There are several elements of capitalism that haven’t changed since Adam Smith pioneered the concepts of efficiency and division of labor in a capitalist context, but there are possibly even more elements that have. The past year has been an exciting one for scholars of economics as it looks like the very fabric of capitalism could be changing as companies and thinkers have had an entirely new world of limitations that they have had to work through.
Remote work has had a major effect on the nature of business over the past year. For example, it changes one of the core assumptions of capitalism – that you must invest in some significant overheads to facilitate the creation of more wealth. As remote work startups have found over the past year, remote work requires very few overhead costs. Instead of paying for an office, electricity, water and everything associated with that, you can instead just pay for work from home tools like modern intranet. This makes businesses far more scalable than they traditionally were. Without the constraints of rent contracts and other overheads, a company is able to grow or shrink in size far more easily, making it a leaner and more efficient organization.
Longer Term Planning
Since the 1980’s there has been a marked change in the philosophy behind capitalism. Capitalism has always been about enhancing profits as much as possible, but with the support of Reaganite policies like stock-buybacks, this philosophy started to move towards short-term profits instead of long term.
The hyper-growth associated with that short-termism has led to a lot of profit for companies across the world, but in the face of economic hits like in 2008 and during this year, companies that prioritize short-term profits have found themselves stuck. Small businesses have struggled the most, as big businesses are far more likely to be on the receiving end of government bailouts. Many businesses have had to fire employees and shut down areas of operation just to survive, while many others have declared bankruptcy.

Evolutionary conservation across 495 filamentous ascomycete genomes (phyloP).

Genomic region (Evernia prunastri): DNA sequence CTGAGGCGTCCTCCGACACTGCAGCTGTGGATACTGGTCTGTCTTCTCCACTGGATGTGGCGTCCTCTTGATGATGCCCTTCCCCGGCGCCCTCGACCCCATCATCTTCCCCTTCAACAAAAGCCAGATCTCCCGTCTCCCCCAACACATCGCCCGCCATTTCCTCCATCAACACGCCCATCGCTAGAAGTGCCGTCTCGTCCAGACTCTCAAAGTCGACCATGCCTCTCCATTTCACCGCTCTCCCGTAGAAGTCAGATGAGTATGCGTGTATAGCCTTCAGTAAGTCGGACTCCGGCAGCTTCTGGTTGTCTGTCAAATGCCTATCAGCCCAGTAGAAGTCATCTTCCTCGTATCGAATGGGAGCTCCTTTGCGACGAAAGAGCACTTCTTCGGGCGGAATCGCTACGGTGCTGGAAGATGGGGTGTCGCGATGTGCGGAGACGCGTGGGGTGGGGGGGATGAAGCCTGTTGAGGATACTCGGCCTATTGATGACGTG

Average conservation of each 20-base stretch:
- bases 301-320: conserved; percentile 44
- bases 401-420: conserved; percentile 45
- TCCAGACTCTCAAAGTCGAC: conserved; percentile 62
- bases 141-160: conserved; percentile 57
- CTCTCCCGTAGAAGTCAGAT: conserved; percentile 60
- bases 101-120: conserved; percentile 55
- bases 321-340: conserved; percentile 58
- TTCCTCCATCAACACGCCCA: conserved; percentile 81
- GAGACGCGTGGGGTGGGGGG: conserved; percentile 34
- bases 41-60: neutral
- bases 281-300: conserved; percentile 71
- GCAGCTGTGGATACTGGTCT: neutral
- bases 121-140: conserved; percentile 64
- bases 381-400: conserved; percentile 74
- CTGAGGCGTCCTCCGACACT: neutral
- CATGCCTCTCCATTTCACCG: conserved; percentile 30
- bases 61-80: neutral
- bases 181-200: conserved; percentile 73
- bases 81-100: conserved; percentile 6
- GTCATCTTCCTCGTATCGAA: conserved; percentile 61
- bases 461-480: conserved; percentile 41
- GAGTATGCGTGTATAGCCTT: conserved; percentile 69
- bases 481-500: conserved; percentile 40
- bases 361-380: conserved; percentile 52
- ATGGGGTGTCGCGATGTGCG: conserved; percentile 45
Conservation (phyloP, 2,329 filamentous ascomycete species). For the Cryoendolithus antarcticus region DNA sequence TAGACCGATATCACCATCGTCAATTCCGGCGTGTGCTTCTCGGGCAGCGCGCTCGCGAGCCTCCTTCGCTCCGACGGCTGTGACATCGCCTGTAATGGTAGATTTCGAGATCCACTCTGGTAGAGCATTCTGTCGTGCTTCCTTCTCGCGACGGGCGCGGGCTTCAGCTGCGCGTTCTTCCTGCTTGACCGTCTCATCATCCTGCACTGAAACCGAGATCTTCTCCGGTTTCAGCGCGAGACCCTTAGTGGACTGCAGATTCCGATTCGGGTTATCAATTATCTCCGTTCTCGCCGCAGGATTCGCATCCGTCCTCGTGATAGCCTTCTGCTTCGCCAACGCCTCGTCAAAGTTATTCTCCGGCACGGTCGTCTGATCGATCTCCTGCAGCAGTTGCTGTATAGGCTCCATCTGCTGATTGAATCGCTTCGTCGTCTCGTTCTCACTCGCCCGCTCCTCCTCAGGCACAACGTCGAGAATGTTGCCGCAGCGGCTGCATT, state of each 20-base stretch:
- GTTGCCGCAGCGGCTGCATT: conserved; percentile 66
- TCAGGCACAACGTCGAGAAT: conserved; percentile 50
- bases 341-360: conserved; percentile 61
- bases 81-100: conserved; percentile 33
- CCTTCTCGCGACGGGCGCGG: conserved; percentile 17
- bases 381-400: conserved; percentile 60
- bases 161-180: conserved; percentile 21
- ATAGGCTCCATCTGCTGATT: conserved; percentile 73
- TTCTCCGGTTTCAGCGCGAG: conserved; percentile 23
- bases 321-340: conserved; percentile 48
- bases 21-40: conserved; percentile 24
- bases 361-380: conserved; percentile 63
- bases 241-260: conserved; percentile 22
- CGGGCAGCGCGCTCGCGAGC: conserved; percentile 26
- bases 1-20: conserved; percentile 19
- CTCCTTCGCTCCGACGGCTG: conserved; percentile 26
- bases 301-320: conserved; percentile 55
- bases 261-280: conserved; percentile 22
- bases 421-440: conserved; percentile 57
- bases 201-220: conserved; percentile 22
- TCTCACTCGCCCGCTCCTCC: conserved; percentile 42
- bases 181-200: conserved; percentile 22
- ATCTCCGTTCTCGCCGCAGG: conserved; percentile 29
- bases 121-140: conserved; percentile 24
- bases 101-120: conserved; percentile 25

Add in the Growing Awareness of Climate Chang
Compounding this issue is the significance of the oil industry taking such a hit this year as climate change activism has reached an all-time high. The challenges and problems faced by industries and businesses this year is likely to cause some companies to think more about long-term growth than short-term profits, something that will be supported by companies like Amazon’s dominance (Amazon attributes much of its success to its prioritization of long term over short term).
A Tech-Focused Solution
This paradigm shift in business – towards reducing overheads while concentrating more on long-term profitability – is likely to be more successful now than ever due to the power of tech. Besides the remote work tech mentioned earlier, big data will allow people to look to longer term profit.
The power of AI and machine learning comes from the ability of technology to generate insights. With AI, a company will not just need to look towards short-term profit to see if it’s going in the right direction. Many other metrics will be able to be analzyed by AI, giving business leaders confidence to focus on long-term health and growth and combat short-termism.